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NONLINEARITY AND LOW DETERMINISTIC CHAOTIC BEHAVIOR IN INSURANCE PORTFOLIO STOCK RETURNS
by
JORGE L. URRUTIA
LOYOLA UNIVERSITY CHICAGO
JOSEPH VU
DEPAUL UNIVERSITY CHICAGO
PAUL GRONEWOLLER
COLORADO STATE UNIVERSITY - FORT COLLINS
MONZURUL HOQUE
SAINT XAVIER UNIVERSITY CHICAGO
NONLINEARITY AND LOW DETERMINISTIC CHAOTIC BEHAVIOR IN INSURANCE PORTFOLIO STOCK RETURNS
Abstract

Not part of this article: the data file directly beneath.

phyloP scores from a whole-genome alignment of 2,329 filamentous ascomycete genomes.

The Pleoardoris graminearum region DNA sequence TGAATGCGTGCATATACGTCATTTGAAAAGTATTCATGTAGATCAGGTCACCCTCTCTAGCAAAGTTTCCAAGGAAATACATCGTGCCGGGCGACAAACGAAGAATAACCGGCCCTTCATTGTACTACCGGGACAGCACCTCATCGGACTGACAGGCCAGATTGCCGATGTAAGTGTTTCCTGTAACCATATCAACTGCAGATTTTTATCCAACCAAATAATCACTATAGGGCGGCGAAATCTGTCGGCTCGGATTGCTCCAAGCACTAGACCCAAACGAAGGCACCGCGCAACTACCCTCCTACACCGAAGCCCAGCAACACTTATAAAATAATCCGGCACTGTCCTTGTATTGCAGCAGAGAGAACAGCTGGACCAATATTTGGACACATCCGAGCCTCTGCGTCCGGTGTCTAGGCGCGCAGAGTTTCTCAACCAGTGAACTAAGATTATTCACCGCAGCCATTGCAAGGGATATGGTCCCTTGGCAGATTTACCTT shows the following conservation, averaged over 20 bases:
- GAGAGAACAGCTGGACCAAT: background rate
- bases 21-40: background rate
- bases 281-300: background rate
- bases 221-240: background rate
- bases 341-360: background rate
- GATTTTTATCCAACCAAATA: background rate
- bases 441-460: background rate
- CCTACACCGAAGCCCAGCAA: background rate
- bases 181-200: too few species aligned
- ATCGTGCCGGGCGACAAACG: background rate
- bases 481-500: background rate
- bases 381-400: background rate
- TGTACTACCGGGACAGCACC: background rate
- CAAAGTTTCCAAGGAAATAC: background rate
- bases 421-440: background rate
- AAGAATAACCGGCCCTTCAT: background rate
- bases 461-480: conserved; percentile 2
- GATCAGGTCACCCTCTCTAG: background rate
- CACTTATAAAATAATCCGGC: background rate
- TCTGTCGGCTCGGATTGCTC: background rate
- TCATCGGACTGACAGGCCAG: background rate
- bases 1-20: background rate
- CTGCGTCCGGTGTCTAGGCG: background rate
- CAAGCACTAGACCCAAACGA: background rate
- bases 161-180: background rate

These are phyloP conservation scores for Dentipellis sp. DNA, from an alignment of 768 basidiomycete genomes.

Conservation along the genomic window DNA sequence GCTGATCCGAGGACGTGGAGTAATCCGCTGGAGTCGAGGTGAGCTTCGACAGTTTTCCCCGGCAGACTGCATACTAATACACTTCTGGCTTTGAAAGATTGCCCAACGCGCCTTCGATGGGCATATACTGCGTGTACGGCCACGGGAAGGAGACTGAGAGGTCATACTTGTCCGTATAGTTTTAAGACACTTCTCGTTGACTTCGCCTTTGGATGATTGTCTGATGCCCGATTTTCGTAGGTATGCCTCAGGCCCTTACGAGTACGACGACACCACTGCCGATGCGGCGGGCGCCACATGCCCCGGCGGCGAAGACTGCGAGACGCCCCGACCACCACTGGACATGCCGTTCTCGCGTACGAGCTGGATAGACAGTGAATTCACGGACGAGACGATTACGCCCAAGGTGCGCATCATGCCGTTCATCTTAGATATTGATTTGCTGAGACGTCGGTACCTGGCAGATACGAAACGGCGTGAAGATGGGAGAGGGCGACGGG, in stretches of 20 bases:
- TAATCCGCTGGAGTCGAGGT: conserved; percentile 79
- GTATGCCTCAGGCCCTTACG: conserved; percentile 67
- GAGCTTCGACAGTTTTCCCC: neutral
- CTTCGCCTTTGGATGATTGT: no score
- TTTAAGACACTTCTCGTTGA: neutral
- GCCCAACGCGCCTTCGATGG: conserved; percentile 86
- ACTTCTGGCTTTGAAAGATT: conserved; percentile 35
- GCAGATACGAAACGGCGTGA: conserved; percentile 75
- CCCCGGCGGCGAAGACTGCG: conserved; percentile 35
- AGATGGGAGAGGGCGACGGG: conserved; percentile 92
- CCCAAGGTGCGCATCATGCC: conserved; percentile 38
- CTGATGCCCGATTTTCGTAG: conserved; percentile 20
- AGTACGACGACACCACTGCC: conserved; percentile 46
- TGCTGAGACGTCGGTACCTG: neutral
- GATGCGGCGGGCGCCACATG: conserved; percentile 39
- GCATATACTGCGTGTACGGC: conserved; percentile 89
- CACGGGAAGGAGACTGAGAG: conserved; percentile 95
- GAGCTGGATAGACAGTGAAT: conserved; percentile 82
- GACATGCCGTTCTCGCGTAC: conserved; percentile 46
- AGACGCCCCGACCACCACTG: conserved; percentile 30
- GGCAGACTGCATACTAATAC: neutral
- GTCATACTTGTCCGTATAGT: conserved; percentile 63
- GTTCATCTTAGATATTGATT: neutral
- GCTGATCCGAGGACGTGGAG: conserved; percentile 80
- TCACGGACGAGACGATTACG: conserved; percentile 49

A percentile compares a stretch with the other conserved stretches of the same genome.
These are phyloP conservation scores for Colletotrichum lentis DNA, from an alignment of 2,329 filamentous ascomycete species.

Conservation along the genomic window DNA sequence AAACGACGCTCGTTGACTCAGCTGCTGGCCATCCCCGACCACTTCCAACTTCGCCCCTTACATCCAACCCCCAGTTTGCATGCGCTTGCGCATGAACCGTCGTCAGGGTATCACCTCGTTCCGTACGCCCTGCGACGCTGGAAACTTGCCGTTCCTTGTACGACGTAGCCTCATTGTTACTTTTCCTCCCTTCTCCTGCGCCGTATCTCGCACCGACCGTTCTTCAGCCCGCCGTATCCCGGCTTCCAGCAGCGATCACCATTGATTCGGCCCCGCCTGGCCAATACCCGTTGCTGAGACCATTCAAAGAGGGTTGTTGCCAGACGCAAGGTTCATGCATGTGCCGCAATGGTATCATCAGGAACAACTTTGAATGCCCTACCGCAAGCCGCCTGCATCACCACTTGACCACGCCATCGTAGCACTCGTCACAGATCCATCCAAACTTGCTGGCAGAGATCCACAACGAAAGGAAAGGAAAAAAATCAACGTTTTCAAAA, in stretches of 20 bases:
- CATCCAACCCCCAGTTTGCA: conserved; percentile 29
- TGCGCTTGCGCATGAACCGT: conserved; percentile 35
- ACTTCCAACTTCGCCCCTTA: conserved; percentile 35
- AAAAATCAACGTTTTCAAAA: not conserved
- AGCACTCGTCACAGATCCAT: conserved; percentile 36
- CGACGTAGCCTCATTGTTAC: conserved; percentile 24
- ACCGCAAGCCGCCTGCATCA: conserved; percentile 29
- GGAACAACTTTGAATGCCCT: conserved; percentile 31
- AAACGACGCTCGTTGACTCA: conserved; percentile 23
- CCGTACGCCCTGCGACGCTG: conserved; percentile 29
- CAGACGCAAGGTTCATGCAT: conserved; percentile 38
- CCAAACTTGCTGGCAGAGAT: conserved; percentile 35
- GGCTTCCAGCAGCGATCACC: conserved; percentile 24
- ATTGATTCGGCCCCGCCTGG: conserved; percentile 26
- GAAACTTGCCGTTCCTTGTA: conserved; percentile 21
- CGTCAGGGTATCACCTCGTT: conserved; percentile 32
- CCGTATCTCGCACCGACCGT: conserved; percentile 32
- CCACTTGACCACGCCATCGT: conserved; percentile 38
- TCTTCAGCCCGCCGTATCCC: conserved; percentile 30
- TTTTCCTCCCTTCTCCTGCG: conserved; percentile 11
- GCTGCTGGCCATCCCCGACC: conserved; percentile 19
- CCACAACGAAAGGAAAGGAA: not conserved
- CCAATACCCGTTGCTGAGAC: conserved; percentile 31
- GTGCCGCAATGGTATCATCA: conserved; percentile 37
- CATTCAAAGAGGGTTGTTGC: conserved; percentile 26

This paper investigates the presence of nonlinearity and low deterministic chaos in the time series returns of life-health and property-casualty insurance companies. The motivation of the paper is twofold: First, a primary reason for the weak findings of nonlinearities reported in previous research is the use of aggregate data that can hide nonlinearities at the micro level. We correct this problem by using more desegregate data sets. Second, we choose insurance data because of some unique characteristics of the insurance industry, which can make the insurance sector to be segmented from the capital market as a whole. Tests based on the correlation dimension (CD), and the Brock, Dechert, and Scheinkman (BDS) statistic strongly suggest the presence of nonlinearities in the insurance data. The CD and the BDS statistic applied to the standardized residuals of an EGARCH model indicate that conditional heteroskedasticity is not responsible for the presence of nonlinear structures in the data. On the other hand, tests of chaos based on the locally weighted regression (LWR), indicate that stock insurance returns exhibit low complexity chaotic behavior. This is an important result since most of previous research has failed to report evidence of chaos in the time series of stock returns. Important contributions of this paper are the application of tests of nonlinearities and chaos to more desegregated data sets, and the findings of statistically significant evidence of nonlinearities and low deterministic chaotic behavior in insurance company returns. Our findings could have some implications for insurance price forecasting modeling.